Workplace Privacy

Workplace Privacy

Author: Primož Jamšek

Recently, the Constitutional Court of the Republic of Slovenia addressed the issue of privacy in the workplace for the first time in its Decision No. Up-1134/18. In the case, the employer had installed a video recording device and a trap with marked bills in the nightstand of one of its wards (an elderly, disabled person) with the help of a detective, due to repeated thefts. The two measures proved to be effective, as the camera caught one of the nurses (“the employee”) stealing EUR 20,00 from the ward’s drawer. The footage obtained, together with other evidence (in particular the dust on the employee’s hand), subsequently presented the basis for the extraordinary termination of the employee’s employment contract.

The Constitutional Court emphasised that in the case at hand, the employee could not reasonably have expected complete privacy (such as in an office or the sanitary facilities), as the ward, due to their disability, was constantly present in the room in which covert surveillance was carried out. Nevertheless, in the Constitutional Court’s view, the very fact that the employee was performing her work duties in the ward’s room necessitated the conclusion that the employee could reasonably have expected at least a certain degree of privacy in the workplace. The employer’s covert surveillance thus constituted an intrusion into the employee’s privacy in the present case.

In the context of the assessment of proportionality, the Constitutional Court referred to the criteria established in the case law of the European Court of Human Rights in relation to privacy in the workplace, in particular in the Lopez Ribalda[1] case, where the employer also covertly carried out video surveillance of the employees at work (in this case, cashiers in a shop).

Despite the undisputed conclusion that the employer in the present case carried out video surveillance contrary to the provisions of ZVOP-1[2], the employer’s covert surveillance passed a strict proportionality assessment in the Constitutional Court’s view. The Constitutional Court pointed out that the employer’s surveillance was guided by the constitutionally permissible aim of protecting the privacy of the wards and their property and the related aim of detecting the perpetrator of repeated thefts. The Constitutional Court also emphasized that, in the circumstances of case at hand, the employer and the employees (including the employee in question) had a special responsibility to protect the rights of the wards, since the latter were unable to effectively ensure the protection of their own rights due to their age.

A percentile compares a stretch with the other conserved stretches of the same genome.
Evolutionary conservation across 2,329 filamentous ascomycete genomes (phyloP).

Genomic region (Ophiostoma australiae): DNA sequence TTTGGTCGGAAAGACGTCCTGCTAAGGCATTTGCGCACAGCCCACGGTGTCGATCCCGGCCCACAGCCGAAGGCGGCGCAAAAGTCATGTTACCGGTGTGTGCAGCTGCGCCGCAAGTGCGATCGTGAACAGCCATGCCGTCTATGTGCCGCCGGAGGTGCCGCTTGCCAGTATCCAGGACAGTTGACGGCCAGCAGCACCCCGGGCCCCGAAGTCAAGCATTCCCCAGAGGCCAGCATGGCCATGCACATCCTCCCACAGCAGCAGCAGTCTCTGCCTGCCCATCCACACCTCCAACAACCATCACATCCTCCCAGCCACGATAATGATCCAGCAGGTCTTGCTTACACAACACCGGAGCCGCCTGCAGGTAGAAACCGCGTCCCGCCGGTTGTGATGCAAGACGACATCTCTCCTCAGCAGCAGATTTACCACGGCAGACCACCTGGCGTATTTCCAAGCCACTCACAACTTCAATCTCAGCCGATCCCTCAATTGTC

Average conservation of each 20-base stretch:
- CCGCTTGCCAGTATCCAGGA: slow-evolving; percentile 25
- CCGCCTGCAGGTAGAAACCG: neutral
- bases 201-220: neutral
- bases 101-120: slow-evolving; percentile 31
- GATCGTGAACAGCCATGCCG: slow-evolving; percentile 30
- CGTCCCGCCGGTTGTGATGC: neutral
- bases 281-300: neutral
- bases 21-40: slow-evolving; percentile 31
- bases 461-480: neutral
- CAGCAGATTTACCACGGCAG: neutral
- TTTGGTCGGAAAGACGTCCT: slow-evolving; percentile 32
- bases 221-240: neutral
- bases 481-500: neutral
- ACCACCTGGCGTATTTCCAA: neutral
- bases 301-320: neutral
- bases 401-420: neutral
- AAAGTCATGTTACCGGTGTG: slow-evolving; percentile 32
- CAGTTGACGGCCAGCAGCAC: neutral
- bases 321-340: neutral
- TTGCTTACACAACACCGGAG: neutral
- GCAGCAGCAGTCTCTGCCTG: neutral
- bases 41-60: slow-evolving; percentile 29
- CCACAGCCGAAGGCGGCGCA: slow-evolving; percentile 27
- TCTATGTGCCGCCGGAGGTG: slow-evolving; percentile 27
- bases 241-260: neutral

The Constitutional Court considered that the installation of a hidden video recording device and a trap with marked bills constituted an appropriate, necessary and proportionate measure to protect the interests of the wards. In the context of the strict proportionality assessment, the Constitutional Court (inter alia) highlighted as relevant that the employer had previously tried (unsuccessfully) to track down the perpetrator with the assistance of the police; that overt video surveillance did not have the same chance of success; that the covert surveillance was limited to the minimum possible in terms of space and time; that the footage obtained was intended only for the disciplinary treatment of the perpetrator and court proceedings; and that Slovenian law generally has safeguards to prevent abuse of employer surveillance.

Although the decision of the Constitutional Court was unanimous, affirmative separate opinions show that the judges are not entirely unanimous as to the underlying reasons. For example, Dr Špelca Mežnar and Dr Rok Svetlič consider that the Constitutional Court has defined the concept of privacy in the workplace too broadly. In this respect, it will therefore be interesting to follow the development of constitutional-court practice, in particular to what extent the Constitutional Court will apply the dogmatic premises of the decision in question to other areas of workplace privacy (e.g., in relation to the monitoring of work emails, work telephones, work computers).

[1] Judgment of the ECtHR in Lopez Ribalda and Others v Spain of 17 October2019.

[2] Personal Data Protection Act, the Official Gazette of the Republic of Slovenia [Uradni list RS], No. 94/07, including amendments.